It comes to excess caffeine,
The insomnia, tachycardia scene.
For with cups sixty-four,
Not less and not more,
We see the toxic side of the bean.
Synopsis: I’m a family practitioner from Sioux City, Iowa. I danced back from the brink of burnout in 2010, and, honoring a one-year non-compete clause, went to have adventures and work in out-of-the-way locations. After jobs in Alaska, New Zealand, Iowa, and Nebraska, I returned home and took up a part-time, 54 hour a week position with a Community Health Center. I’m just back from a working vacation in Petersburg, Alaska.
I went to breakfast with a couple of other docs. All three have worked locums and enjoyed it.
Over coffee we discussed caffeine’s medical effects.
One doc told about a patient with a racing heart (tachycardia) and diabetes. Eventually he stopped the family from bringing in 7 caffeinated sodas a day, and then the patient’s sugars normalized and the heart rate slowed.
The other doctor asked if headache had followed.
I made the observation that I can give anyone a migraine if I give them a high enough dose of coffee for a long enough time and then stop it suddenly. Then had to tell about the worst caffeine addict I ever took care of.
For the sake of this blog and the patient’s identity, I won’t say where or when I met a fellow in his early sixties with insomnia and a racing heart. On the first visit he revealed his 64-cup a day caffeine problem.
“Sixty-four cups a day?” My colleagues asked.
“Yep,” I said. “I had him taper down a dose a day, stay at a dose for two days if he got a headache. It took all summer but I got him down to zero, had him stay at zero for two weeks, then rechallenge. Two days later he was back to 64 cups a day. He just felt lousy without it. Clearly, he wasn’t wired like you and me.”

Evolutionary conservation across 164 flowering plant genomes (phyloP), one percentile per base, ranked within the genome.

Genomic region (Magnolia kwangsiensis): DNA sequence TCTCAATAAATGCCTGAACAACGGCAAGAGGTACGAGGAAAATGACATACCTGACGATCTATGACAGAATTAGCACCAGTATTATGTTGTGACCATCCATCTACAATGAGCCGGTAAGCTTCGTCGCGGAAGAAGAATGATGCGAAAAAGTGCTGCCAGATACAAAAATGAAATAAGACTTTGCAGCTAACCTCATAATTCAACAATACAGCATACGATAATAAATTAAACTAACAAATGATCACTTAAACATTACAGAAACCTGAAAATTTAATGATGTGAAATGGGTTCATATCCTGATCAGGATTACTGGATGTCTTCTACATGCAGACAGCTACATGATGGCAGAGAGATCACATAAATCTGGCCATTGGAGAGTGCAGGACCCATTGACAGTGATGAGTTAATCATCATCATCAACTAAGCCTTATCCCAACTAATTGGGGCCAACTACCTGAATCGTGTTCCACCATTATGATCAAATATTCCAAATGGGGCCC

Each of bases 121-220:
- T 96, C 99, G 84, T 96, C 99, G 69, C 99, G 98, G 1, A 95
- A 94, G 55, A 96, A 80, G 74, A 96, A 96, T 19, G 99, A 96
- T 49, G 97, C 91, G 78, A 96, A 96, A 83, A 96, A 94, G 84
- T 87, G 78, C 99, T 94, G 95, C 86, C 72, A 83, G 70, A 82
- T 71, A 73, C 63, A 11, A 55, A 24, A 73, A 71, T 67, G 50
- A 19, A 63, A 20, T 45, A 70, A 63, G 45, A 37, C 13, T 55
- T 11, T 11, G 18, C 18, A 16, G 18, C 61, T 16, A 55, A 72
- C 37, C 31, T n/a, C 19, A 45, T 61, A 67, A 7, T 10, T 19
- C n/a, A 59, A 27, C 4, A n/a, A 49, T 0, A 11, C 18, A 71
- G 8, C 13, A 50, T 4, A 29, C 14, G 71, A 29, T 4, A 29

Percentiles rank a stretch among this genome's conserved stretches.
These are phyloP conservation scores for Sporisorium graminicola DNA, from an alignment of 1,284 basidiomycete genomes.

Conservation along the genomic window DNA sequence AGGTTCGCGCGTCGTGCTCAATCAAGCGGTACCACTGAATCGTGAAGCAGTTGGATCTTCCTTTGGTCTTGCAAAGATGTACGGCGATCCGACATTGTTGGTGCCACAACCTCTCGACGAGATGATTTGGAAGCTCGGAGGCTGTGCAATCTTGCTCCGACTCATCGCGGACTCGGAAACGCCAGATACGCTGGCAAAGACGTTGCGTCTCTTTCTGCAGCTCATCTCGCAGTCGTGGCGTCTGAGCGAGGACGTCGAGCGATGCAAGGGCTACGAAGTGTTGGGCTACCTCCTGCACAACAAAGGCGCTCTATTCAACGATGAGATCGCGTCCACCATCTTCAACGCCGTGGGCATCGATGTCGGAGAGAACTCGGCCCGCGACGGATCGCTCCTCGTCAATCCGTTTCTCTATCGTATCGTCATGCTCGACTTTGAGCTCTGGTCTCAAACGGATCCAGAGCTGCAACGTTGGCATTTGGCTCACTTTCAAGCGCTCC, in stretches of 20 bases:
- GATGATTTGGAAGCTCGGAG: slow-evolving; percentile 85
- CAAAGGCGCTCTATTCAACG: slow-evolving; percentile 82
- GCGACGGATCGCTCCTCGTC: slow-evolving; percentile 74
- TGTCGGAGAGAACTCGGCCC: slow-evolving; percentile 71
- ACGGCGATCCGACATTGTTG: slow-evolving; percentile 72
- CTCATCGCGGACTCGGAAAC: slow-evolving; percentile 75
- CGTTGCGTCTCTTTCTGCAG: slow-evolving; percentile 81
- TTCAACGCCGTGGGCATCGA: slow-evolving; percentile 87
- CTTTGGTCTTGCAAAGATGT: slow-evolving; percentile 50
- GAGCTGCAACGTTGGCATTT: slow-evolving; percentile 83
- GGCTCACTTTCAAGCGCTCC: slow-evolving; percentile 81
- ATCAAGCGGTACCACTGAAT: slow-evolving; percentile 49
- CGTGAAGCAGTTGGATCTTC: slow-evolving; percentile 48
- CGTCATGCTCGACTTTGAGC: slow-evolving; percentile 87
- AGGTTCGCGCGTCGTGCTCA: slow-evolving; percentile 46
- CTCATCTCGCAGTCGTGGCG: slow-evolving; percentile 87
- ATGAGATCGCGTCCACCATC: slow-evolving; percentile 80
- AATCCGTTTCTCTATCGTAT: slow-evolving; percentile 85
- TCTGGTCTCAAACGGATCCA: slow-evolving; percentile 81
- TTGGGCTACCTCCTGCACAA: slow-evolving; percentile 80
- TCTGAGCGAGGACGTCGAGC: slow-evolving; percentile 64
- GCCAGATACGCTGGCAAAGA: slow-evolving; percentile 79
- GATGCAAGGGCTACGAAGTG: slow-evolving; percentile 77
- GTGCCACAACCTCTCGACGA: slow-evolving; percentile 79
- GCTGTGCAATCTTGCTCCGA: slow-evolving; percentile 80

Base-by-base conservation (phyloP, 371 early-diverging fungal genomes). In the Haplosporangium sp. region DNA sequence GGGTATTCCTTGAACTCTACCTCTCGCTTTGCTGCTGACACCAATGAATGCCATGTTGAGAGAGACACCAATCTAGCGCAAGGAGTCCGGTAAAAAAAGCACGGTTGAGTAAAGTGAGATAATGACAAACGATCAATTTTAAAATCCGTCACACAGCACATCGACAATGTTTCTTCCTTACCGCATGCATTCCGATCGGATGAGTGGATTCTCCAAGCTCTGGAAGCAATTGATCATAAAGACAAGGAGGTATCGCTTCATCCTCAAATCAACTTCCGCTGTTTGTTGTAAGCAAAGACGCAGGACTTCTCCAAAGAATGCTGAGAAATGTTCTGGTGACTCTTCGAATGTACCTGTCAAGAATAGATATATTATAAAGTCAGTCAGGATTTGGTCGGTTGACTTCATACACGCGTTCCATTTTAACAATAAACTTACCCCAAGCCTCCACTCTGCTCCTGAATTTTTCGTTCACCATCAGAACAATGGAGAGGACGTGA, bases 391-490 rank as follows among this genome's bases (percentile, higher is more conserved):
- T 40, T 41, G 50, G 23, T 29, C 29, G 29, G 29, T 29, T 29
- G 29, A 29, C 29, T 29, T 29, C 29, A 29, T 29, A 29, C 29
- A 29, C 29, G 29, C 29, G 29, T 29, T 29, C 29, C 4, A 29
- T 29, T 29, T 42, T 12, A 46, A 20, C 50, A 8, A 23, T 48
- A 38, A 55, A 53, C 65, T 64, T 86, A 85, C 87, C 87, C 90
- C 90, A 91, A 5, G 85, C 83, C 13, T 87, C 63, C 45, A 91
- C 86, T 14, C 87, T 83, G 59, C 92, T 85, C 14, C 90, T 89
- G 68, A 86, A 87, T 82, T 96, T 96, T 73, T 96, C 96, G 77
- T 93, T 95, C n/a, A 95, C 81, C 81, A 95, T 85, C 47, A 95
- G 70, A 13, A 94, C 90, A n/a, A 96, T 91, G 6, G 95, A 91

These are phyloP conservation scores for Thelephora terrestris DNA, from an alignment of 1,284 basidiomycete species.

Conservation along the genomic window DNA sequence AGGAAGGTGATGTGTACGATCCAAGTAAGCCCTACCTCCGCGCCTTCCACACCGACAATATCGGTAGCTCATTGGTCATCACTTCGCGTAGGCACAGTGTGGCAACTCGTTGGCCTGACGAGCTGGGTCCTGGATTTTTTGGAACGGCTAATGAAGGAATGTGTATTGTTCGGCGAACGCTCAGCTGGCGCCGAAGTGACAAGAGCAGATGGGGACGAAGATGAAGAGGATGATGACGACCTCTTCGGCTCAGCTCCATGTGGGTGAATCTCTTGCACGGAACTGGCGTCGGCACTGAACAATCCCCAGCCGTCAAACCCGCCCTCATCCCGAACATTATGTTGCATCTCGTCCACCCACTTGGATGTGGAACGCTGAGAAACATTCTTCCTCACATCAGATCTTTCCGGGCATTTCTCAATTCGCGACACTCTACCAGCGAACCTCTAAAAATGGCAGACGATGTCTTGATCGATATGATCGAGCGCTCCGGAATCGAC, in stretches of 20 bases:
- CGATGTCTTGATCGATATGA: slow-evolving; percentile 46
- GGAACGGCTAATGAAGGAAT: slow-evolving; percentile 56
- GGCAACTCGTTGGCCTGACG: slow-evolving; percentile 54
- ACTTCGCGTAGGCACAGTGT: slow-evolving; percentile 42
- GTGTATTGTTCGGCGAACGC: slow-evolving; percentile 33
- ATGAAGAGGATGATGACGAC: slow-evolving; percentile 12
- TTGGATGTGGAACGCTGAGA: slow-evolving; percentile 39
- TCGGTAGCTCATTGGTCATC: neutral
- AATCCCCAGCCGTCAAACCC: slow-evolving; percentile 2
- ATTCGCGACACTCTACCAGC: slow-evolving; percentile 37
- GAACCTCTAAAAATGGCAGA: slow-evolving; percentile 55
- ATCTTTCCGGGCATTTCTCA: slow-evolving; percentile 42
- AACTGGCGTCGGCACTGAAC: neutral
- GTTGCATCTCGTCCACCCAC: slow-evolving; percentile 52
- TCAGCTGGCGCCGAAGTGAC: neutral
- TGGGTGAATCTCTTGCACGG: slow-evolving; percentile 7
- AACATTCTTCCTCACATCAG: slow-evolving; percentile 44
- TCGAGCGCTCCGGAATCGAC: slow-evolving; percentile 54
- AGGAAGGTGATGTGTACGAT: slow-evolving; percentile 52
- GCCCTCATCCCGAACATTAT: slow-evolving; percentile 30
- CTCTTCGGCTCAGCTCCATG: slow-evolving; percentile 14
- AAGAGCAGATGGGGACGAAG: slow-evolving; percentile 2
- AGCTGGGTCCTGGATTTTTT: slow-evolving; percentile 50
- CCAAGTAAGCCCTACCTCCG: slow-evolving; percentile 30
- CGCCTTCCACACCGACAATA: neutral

“What was his blood pressure?” one asked.
“Normal to low,” I answered, my memory making a successful leap over a long chasm of years.
“Did he have Addison’s?”
I came to a screeching halt.
Addison’s disease comes from inadequate cortisone production, a failure of the adrenal glands to produce a hormone necessary to maintain blood pressure and salt retention. The most famous Addisonian patient was JFK, and owed his signature deep tan to the disease. In the course of the last 30 years I have managed a handful of cases (one found by a really sharp psychiatrist) but diagnosed none.
I had to admit I hadn’t considered the diagnosis at the time but I should have.
Then I had to recall lessons learned from managing blood pressure in a suspect pheochromocytoma (docs shorten it to “pheo”) patient.
This disease involves a tumor of the outer adrenal gland, the part that puts out adrenaline. We spent lecture after lecture in med school on the subject. With a case rate of 3 per million, though, primary care doctors can tell when they arrived by the time it takes them to see a case. It took me 30 years.
We talked about alpha and beta blockade, and a drug only used for this vanishingly rare disease.
But we also talked about negotiating, game theory, decision making with imperfect information, the origin of the Syrian nerve gas, Sarin (probably Iraq), Israel’s precarious position, hospital politics, our respective future plans, and problems with Obamacare.
We didn’t always agree, but when we finished we were better doctors for the colloquium.